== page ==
During the early stages of development, Starfox 64 (Lylat Wars in Europe) looked very different from the final version. The level design was much more meager, lots of details, from the textures to the polygonal backgrounds, were much simpler and more blurred. Some enemies were slightly different, the HUB on the screen (energy, radar, maps etc..) was changed various times before reaching the final version.
[spoiler /Clicca qui per la versione in Italiano/ /Nascondi la versione in Italiano/]Durante le prime fasi di sviluppo, StarFox 64 (Lylat Wars in Europa) appariva molto diverso dalla versione finale. Il level design era molto più scarno, tantissimi particolari, dalle textures alla costruzione poligonale, erano molto più semplici e approssimativi. Inizialmente gli sfondi erano inesistenti e come in diversi titoli dei primi anni del N64, una strana nebbia riempiva le zone più lontane. Anche alcuni nemici erano leggermente diversi, le icone a schermo (come quella dell’ energia dell’ accelerazione, il radar, le mappe ecc.) sono evolute in diverse fasi, prima di arrivare quella definitiva. [/spoiler]
Mission: Impossible is an action game / third-person shooter for the Nintendo 64, based on the 1996 film Mission: Impossible. It was developed by Ocean Software and distributed by Infogrames Entertainment. It later received a PlayStation port, with minor additions such as voice acting, but reduced graphics.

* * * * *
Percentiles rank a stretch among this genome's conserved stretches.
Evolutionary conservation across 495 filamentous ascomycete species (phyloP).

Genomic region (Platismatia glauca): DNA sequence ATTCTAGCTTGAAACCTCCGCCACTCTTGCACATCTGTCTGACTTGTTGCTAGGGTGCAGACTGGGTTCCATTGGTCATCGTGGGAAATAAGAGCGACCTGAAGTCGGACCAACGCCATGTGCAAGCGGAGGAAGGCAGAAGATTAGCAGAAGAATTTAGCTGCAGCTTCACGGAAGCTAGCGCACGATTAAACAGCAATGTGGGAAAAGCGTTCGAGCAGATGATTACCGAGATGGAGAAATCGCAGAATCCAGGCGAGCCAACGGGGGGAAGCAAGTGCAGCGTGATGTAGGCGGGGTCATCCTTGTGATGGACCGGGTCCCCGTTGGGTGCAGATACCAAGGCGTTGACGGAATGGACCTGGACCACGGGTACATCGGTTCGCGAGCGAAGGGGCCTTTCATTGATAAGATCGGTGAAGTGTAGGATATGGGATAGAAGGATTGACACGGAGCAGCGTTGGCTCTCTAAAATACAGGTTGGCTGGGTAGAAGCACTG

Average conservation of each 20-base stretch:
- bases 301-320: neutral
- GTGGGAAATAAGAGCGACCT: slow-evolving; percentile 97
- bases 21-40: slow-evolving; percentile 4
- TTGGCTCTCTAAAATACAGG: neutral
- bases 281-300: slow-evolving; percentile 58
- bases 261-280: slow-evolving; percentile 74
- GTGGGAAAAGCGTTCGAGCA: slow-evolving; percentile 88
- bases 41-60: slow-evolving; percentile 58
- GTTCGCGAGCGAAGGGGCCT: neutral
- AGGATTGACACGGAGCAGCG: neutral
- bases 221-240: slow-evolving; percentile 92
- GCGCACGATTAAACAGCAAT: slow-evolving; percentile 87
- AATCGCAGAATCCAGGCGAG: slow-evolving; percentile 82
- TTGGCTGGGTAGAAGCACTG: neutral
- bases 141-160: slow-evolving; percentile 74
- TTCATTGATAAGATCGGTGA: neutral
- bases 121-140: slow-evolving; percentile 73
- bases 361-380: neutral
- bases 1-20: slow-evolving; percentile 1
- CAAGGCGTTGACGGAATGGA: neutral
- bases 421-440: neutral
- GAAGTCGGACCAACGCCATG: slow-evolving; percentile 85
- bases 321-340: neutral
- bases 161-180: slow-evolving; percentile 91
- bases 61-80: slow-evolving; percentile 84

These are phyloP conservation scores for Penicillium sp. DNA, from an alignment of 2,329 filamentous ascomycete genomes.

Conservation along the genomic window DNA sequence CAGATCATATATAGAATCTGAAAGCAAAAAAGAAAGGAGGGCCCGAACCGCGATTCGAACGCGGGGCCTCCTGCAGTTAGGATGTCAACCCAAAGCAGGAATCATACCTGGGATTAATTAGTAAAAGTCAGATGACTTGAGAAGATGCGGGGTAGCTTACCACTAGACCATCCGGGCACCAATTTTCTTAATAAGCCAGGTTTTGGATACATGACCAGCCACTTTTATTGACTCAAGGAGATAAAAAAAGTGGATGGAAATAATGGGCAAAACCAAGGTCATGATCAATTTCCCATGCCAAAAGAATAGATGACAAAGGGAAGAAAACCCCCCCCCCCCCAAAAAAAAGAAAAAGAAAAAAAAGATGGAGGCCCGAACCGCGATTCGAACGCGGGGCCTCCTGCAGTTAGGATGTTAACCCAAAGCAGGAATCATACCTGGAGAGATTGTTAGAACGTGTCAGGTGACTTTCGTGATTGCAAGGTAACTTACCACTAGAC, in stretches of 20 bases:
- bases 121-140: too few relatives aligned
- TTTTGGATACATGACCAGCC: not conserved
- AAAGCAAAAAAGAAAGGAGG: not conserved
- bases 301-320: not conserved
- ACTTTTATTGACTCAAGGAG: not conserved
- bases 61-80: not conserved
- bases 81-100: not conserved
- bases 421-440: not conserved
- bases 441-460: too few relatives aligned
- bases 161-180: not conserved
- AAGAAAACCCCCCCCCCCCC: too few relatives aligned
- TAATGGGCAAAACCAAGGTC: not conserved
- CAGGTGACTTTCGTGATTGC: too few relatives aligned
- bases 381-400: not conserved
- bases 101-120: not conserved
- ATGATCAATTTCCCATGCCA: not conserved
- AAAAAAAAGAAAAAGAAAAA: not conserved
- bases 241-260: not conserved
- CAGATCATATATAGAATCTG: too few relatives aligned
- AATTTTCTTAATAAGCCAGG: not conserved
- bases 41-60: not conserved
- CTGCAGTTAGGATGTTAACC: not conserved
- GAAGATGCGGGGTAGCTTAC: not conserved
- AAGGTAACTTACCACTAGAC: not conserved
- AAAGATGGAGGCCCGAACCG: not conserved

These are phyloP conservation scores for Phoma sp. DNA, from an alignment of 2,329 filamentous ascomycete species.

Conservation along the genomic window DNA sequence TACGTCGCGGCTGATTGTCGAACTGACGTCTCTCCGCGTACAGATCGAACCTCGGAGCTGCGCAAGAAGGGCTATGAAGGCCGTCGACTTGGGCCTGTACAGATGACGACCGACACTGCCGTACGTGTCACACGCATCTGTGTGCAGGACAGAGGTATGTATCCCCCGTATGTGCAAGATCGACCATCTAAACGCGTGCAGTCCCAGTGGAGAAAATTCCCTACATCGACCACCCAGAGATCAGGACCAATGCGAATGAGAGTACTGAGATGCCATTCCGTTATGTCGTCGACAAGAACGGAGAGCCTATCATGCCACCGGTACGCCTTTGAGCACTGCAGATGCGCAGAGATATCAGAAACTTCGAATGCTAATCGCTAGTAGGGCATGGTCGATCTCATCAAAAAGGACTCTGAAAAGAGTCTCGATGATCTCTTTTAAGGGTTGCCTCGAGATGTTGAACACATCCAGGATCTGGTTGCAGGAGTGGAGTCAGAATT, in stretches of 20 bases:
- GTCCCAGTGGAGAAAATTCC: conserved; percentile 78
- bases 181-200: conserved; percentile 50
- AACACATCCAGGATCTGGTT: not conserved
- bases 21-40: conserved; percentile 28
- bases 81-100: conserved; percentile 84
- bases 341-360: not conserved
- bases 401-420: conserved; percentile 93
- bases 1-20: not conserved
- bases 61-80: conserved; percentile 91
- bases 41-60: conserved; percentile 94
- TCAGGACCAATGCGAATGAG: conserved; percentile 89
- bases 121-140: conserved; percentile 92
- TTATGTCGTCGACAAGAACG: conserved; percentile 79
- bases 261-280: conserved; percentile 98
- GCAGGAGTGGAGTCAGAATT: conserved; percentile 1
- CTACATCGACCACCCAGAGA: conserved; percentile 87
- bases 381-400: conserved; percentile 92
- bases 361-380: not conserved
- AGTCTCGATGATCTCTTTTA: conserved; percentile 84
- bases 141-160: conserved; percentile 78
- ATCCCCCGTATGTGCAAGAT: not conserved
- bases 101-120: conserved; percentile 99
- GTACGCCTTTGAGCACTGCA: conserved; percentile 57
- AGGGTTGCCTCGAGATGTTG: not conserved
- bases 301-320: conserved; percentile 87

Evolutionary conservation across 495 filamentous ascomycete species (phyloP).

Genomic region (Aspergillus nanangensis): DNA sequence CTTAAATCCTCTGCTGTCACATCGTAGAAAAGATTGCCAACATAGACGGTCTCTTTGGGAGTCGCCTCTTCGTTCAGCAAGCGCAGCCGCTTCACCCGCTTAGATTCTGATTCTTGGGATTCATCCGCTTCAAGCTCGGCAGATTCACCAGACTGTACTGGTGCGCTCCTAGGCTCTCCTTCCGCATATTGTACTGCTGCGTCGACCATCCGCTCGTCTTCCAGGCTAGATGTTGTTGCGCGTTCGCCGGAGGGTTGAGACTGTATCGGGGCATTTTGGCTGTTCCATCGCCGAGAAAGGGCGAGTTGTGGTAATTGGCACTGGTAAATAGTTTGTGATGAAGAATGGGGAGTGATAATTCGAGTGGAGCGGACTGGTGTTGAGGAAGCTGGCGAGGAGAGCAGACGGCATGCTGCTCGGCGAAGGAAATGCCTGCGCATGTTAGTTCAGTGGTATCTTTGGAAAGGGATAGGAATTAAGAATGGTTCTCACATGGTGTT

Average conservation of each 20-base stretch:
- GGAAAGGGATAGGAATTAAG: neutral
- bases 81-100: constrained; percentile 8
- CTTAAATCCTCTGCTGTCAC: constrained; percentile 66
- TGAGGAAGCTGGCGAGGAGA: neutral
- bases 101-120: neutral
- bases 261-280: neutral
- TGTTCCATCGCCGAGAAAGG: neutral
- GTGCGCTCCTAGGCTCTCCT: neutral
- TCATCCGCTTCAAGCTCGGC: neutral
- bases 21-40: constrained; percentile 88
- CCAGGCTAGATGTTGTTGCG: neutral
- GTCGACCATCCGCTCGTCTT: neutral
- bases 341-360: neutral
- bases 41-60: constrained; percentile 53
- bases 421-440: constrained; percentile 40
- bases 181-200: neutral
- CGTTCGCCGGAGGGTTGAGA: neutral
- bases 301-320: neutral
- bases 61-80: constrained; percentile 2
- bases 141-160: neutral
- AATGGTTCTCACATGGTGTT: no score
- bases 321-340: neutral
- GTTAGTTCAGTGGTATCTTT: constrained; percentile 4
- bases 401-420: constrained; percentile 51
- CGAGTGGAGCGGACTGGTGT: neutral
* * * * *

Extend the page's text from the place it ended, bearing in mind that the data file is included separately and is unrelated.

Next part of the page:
The N64 version was released in 1998, after it was postponed for many years. The game was originally announced in March 1996 as one of the first titles in development for the new 64-bit console. Ocean even confirmed that the game would had some special features for the Nintendo 64DD, but obviously there is no such option in the final game.
The very first images released looked like an High-Definition version of the game, with a cleaner graphic that was unthinkable for the real N64 hardware. Today these screens can make us to smile, but in 1996 these target renders were the most beautiful graphic ever. The final version of the game had no such graphic detail, with blurred out polygons and textures.
Unfortunately none of the U64 staff has played Mission Impossible 64, so we don’t know if the scenes in these beta screens were ported somehow in the final version. If you played Mission Impossible 64 and notice any differences, please let us know!
Thanks to RagingD and John Doomwe found out some more details about the differences in these early screens:
This level only ends up being a cutscene in the final version.